The program’s impact on the visual appearance of the city cannot be overlooked. Public spaces have been dressed up and walls have been decorated in truly Cincinnati fashion. When considering one of Cincinnati’s most defining features – its hillsides – another opportunity seems to be sitting in waiting for future ArtWorks programs.

Over the years The Hillside Trust has worked to promote and preserve the city’s hillsides and the view sheds that they offer. At the same time, many of the city’s public staircases, which long served as a critical component of the sidewalk network, have fallen into disrepair. In many cases, due to either lack of maintenance or neighborhood distrust, public staircases have been closed off altogether.

This should not be the case.

One potential way to address this would be to focus an ArtWorks program on the city’s public staircases. Artists could be engaged to come up with creative mural designs for the stairs themselves, or perhaps suggest other installations. These could then be complimented by lighting installations that would not on

ly add an artistic touch after dusk, but also make the corridors safer for their users and the neighborhoods around them.

Seoul’s Ihwa neighborhood has done exactly this.

Set on the side of a steep hill leading to Seoul’s historic fortification wall, the neighborhood has seen many of its staircases painted, along with surrounding building walls, to create a truly unique environment. A variety of art installations were also undertaken in order to create an even more dynamic experience.

Today visitors flock to the area to view the murals and experience the other installations some 60 artists created in 2006 as part of Naksan Project. Due to this influx of people, small cafes, galleries and restaurants are now prevalent throughout the neighborhood.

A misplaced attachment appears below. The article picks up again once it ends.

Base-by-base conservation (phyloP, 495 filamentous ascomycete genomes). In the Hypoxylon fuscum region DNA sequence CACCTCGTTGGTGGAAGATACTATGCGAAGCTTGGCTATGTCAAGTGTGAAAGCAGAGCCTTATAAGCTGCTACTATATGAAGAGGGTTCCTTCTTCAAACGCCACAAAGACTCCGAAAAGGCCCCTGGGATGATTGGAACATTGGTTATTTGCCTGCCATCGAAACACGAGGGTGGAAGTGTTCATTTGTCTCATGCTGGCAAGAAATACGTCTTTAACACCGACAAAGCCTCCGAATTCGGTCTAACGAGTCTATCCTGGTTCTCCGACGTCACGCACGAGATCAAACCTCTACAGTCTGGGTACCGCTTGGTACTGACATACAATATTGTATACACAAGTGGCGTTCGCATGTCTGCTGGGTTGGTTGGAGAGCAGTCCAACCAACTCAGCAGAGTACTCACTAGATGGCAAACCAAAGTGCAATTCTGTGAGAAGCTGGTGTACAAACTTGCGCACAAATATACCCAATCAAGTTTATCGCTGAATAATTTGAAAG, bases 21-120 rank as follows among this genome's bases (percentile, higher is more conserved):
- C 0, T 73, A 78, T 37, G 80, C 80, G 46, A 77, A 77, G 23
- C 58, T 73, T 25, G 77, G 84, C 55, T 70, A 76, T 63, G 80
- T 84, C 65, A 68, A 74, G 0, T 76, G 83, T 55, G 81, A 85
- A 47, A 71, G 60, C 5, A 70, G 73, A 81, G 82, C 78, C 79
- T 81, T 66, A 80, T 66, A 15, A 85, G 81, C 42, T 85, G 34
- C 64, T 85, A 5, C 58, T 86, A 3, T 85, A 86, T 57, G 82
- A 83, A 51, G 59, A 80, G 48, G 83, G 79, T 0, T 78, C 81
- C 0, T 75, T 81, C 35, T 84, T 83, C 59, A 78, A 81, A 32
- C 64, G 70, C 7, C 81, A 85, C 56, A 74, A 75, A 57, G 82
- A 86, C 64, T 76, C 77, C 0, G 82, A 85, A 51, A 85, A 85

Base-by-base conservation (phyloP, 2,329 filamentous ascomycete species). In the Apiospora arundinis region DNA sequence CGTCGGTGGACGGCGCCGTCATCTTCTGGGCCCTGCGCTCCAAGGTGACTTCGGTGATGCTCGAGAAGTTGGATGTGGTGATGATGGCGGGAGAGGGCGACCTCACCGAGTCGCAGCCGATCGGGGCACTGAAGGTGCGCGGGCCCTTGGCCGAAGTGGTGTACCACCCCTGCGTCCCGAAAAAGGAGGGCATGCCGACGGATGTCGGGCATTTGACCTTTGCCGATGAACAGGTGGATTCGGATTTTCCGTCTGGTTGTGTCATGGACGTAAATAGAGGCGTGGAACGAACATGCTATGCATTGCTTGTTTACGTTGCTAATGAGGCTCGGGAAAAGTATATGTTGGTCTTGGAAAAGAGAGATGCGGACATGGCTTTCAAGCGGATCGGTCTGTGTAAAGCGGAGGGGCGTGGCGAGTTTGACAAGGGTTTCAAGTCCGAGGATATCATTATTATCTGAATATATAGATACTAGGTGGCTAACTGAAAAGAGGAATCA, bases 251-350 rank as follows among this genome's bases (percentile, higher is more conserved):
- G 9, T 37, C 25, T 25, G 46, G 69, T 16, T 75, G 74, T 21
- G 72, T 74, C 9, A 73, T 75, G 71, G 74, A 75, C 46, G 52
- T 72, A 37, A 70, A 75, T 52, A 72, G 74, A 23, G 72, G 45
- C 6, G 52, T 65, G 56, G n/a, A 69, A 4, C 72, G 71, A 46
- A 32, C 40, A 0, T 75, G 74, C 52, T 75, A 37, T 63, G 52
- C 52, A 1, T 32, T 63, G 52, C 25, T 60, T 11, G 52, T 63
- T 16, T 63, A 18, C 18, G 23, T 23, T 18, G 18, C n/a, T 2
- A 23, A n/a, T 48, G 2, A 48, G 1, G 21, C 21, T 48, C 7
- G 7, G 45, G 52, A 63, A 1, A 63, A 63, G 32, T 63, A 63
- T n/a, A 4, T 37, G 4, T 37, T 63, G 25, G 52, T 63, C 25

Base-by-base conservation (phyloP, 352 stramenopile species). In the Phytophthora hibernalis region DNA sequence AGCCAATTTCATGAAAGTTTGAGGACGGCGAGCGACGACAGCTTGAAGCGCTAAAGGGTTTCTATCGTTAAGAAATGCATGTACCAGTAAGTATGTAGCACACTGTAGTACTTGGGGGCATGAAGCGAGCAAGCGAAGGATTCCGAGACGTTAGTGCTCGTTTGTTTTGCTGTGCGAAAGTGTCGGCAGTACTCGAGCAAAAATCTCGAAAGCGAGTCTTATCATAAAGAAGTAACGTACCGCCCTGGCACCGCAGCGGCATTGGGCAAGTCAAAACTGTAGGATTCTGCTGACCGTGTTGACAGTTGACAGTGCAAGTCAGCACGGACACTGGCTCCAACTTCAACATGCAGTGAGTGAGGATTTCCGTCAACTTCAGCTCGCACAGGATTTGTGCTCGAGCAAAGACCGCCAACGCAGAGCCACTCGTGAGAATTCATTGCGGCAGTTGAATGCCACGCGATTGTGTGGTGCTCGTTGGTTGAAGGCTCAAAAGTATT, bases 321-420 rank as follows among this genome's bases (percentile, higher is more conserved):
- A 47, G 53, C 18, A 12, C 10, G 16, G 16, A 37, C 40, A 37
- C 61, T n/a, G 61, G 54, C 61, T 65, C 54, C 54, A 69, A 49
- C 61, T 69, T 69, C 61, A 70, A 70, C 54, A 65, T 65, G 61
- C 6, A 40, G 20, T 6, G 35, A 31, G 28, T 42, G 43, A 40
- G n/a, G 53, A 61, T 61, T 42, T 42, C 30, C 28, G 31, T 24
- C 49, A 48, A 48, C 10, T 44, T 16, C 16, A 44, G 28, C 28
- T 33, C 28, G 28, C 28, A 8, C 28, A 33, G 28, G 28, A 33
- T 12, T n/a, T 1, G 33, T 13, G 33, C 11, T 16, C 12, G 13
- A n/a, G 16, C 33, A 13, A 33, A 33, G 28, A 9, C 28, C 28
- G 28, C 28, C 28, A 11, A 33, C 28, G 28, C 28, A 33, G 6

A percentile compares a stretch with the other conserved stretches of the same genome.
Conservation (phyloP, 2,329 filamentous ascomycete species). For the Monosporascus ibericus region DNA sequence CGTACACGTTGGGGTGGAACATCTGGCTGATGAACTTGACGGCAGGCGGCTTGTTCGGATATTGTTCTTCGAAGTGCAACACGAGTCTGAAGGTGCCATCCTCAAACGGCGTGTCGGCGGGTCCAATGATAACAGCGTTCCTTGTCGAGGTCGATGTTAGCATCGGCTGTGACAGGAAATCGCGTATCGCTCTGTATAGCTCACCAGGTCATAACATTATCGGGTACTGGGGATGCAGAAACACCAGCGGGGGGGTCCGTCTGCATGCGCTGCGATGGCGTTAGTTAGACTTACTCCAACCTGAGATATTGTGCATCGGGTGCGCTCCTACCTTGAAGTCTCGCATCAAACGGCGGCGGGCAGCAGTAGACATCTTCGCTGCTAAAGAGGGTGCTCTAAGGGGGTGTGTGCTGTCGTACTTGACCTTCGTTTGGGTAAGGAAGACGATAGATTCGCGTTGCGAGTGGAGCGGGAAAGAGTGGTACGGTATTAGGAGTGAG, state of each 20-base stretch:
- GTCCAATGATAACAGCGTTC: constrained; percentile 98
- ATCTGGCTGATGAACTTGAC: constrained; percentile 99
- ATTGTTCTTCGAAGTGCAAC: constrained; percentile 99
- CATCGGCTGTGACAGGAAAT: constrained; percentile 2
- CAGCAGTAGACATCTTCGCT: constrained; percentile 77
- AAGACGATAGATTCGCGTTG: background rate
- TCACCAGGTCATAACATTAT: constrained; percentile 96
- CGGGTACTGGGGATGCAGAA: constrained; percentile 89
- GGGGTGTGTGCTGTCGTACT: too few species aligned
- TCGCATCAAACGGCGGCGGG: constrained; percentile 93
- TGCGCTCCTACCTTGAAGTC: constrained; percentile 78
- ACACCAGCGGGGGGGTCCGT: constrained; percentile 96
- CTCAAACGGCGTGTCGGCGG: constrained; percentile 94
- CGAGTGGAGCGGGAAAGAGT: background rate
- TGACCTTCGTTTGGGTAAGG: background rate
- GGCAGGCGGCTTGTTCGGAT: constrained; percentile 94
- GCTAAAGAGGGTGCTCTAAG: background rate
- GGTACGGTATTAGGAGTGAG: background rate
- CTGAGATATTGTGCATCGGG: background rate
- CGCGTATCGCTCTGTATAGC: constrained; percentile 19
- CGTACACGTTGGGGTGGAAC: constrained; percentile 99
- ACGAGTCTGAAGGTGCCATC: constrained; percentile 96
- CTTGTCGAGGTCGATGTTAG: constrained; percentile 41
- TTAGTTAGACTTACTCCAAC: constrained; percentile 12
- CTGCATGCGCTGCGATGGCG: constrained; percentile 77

While Cincinnati’s hillsides and surrounding neighborhoods present a different challenge than what exists in Ihwa, there are equal, yet different, opportunities that also exist.

Right now Cincinnati’s hillsides and their public staircases are mostly viewed as barriers and have been constrained to afterthoughts in the city’s public psyche. ArtWorks has changed the way we viewed vacant walls and barren streetscapes. Here’s hoping they can work similar magic on the city’s long-forgotten staircases.

Crossroads To Undertake $12M Restoration of Old Saint George in Clifton Heights

Old Saint George has sat vacant in Clifton Heights for many years, but will soon come back to life when Crossroads opens its newest church there.

The announcement was made earlier this year, but follows a string of news signaling that the urban regeneration of Cincinnati is more than skin deep. In addition to tens of millions of dollars in private investment flowing into the city, both jobs and population are growing. This has resulted in budget surpluses, growing enrollment at Cincinnati Public Schools, and a need for a new permitting center.

Crossroads will fill a space long occupied, and originally built, for the Roman Catholic Archdiocese of Cincinnati in 1874. It stayed there until St. George parish was merged with St. Monica parish down the street in 1989, and continues to carry on there to this day.

Since that time the building has sat vacant with a variety of proposals coming forward that would have restored the church for alternative uses.

Crossroads leadership say that their $12 million plan, which is celebrated by the Archdiocese, will not only restore the historic place of worship, but also bring it up to modern standards so that it boasts wifi and the audio and video displays that have become synonymous with Crossroads’ services.

“We’ll hold weekend services in this space, which will become the permanent location for our Crossroads Uptown site that currently meets at Bogart’s,” Jennifer Sperry, Crossroads Client Services Manager, told UrbanCincy.